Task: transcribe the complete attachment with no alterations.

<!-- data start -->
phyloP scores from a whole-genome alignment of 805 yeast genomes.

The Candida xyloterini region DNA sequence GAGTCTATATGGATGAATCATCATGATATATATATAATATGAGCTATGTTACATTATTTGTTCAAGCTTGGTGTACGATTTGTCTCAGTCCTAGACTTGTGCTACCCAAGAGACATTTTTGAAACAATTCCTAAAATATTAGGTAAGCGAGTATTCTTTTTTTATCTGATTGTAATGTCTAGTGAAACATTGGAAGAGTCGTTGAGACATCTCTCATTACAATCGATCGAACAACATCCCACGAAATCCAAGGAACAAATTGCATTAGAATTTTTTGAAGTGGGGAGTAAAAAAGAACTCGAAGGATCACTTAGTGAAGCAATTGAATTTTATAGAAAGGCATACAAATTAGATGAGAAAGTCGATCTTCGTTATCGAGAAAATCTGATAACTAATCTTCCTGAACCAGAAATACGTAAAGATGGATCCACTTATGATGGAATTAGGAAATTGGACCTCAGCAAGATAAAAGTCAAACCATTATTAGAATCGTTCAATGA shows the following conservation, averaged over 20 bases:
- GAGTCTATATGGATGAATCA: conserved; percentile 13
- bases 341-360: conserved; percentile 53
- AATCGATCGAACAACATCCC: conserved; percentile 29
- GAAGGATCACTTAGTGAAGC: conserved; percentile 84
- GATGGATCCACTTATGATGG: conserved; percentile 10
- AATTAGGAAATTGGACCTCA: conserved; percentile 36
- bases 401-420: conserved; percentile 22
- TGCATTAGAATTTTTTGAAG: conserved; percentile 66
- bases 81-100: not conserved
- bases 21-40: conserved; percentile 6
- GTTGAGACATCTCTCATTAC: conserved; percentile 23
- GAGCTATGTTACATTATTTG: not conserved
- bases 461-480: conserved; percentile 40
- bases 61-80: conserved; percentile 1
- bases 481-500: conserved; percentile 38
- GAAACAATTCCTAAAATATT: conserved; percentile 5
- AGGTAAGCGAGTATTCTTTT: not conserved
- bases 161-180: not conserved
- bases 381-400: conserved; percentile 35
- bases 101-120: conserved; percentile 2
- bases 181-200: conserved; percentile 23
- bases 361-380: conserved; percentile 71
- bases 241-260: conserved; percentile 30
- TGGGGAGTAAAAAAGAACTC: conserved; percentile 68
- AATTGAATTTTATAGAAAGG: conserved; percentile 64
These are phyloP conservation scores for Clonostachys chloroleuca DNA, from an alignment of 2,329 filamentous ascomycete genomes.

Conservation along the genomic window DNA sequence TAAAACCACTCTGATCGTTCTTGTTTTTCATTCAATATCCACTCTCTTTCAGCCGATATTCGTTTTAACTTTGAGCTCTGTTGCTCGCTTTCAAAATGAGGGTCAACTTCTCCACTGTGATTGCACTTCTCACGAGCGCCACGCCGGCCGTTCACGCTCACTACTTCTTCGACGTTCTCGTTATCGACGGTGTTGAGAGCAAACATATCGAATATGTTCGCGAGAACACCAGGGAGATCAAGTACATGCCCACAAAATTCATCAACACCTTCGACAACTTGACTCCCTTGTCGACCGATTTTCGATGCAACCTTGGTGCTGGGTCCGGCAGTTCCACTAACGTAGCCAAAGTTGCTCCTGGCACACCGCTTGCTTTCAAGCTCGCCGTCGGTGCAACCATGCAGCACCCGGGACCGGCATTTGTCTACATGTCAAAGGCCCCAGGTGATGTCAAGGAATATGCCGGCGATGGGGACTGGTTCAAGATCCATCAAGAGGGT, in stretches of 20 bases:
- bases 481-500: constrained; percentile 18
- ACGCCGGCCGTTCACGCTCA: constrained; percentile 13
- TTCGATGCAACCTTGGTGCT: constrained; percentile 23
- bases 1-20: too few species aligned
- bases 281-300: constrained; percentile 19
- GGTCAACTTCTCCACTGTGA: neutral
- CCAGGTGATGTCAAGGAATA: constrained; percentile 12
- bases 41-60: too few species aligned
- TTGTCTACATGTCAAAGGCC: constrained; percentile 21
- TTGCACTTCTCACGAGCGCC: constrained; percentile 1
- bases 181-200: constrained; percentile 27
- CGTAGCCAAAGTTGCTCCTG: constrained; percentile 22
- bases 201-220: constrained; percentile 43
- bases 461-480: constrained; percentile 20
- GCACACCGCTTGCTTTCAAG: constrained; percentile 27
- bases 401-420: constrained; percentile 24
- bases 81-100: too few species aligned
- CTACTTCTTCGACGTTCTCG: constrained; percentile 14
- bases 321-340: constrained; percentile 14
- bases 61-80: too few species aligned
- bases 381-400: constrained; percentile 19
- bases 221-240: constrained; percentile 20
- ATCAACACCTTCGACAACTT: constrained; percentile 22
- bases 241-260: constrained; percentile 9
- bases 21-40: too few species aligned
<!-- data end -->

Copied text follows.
phyloP scores from a whole-genome alignment of 805 yeast genomes.

The Candida xyloterini region DNA sequence GAGTCTATATGGATGAATCATCATGATATATATATAATATGAGCTATGTTACATTATTTGTTCAAGCTTGGTGTACGATTTGTCTCAGTCCTAGACTTGTGCTACCCAAGAGACATTTTTGAAACAATTCCTAAAATATTAGGTAAGCGAGTATTCTTTTTTTATCTGATTGTAATGTCTAGTGAAACATTGGAAGAGTCGTTGAGACATCTCTCATTACAATCGATCGAACAACATCCCACGAAATCCAAGGAACAAATTGCATTAGAATTTTTTGAAGTGGGGAGTAAAAAAGAACTCGAAGGATCACTTAGTGAAGCAATTGAATTTTATAGAAAGGCATACAAATTAGATGAGAAAGTCGATCTTCGTTATCGAGAAAATCTGATAACTAATCTTCCTGAACCAGAAATACGTAAAGATGGATCCACTTATGATGGAATTAGGAAATTGGACCTCAGCAAGATAAAAGTCAAACCATTATTAGAATCGTTCAATGA shows the following conservation, averaged over 20 bases:
- GAGTCTATATGGATGAATCA: conserved; percentile 13
- bases 341-360: conserved; percentile 53
- AATCGATCGAACAACATCCC: conserved; percentile 29
- GAAGGATCACTTAGTGAAGC: conserved; percentile 84
- GATGGATCCACTTATGATGG: conserved; percentile 10
- AATTAGGAAATTGGACCTCA: conserved; percentile 36
- bases 401-420: conserved; percentile 22
- TGCATTAGAATTTTTTGAAG: conserved; percentile 66
- bases 81-100: not conserved
- bases 21-40: conserved; percentile 6
- GTTGAGACATCTCTCATTAC: conserved; percentile 23
- GAGCTATGTTACATTATTTG: not conserved
- bases 461-480: conserved; percentile 40
- bases 61-80: conserved; percentile 1
- bases 481-500: conserved; percentile 38
- GAAACAATTCCTAAAATATT: conserved; percentile 5
- AGGTAAGCGAGTATTCTTTT: not conserved
- bases 161-180: not conserved
- bases 381-400: conserved; percentile 35
- bases 101-120: conserved; percentile 2
- bases 181-200: conserved; percentile 23
- bases 361-380: conserved; percentile 71
- bases 241-260: conserved; percentile 30
- TGGGGAGTAAAAAAGAACTC: conserved; percentile 68
- AATTGAATTTTATAGAAAGG: conserved; percentile 64
These are phyloP conservation scores for Clonostachys chloroleuca DNA, from an alignment of 2,329 filamentous ascomycete genomes.

Conservation along the genomic window DNA sequence TAAAACCACTCTGATCGTTCTTGTTTTTCATTCAATATCCACTCTCTTTCAGCCGATATTCGTTTTAACTTTGAGCTCTGTTGCTCGCTTTCAAAATGAGGGTCAACTTCTCCACTGTGATTGCACTTCTCACGAGCGCCACGCCGGCCGTTCACGCTCACTACTTCTTCGACGTTCTCGTTATCGACGGTGTTGAGAGCAAACATATCGAATATGTTCGCGAGAACACCAGGGAGATCAAGTACATGCCCACAAAATTCATCAACACCTTCGACAACTTGACTCCCTTGTCGACCGATTTTCGATGCAACCTTGGTGCTGGGTCCGGCAGTTCCACTAACGTAGCCAAAGTTGCTCCTGGCACACCGCTTGCTTTCAAGCTCGCCGTCGGTGCAACCATGCAGCACCCGGGACCGGCATTTGTCTACATGTCAAAGGCCCCAGGTGATGTCAAGGAATATGCCGGCGATGGGGACTGGTTCAAGATCCATCAAGAGGGT, in stretches of 20 bases:
- bases 481-500: constrained; percentile 18
- ACGCCGGCCGTTCACGCTCA: constrained; percentile 13
- TTCGATGCAACCTTGGTGCT: constrained; percentile 23
- bases 1-20: too few species aligned
- bases 281-300: constrained; percentile 19
- GGTCAACTTCTCCACTGTGA: neutral
- CCAGGTGATGTCAAGGAATA: constrained; percentile 12
- bases 41-60: too few species aligned
- TTGTCTACATGTCAAAGGCC: constrained; percentile 21
- TTGCACTTCTCACGAGCGCC: constrained; percentile 1
- bases 181-200: constrained; percentile 27
- CGTAGCCAAAGTTGCTCCTG: constrained; percentile 22
- bases 201-220: constrained; percentile 43
- bases 461-480: constrained; percentile 20
- GCACACCGCTTGCTTTCAAG: constrained; percentile 27
- bases 401-420: constrained; percentile 24
- bases 81-100: too few species aligned
- CTACTTCTTCGACGTTCTCG: constrained; percentile 14
- bases 321-340: constrained; percentile 14
- bases 61-80: too few species aligned
- bases 381-400: constrained; percentile 19
- bases 221-240: constrained; percentile 20
- ATCAACACCTTCGACAACTT: constrained; percentile 22
- bases 241-260: constrained; percentile 9
- bases 21-40: too few species aligned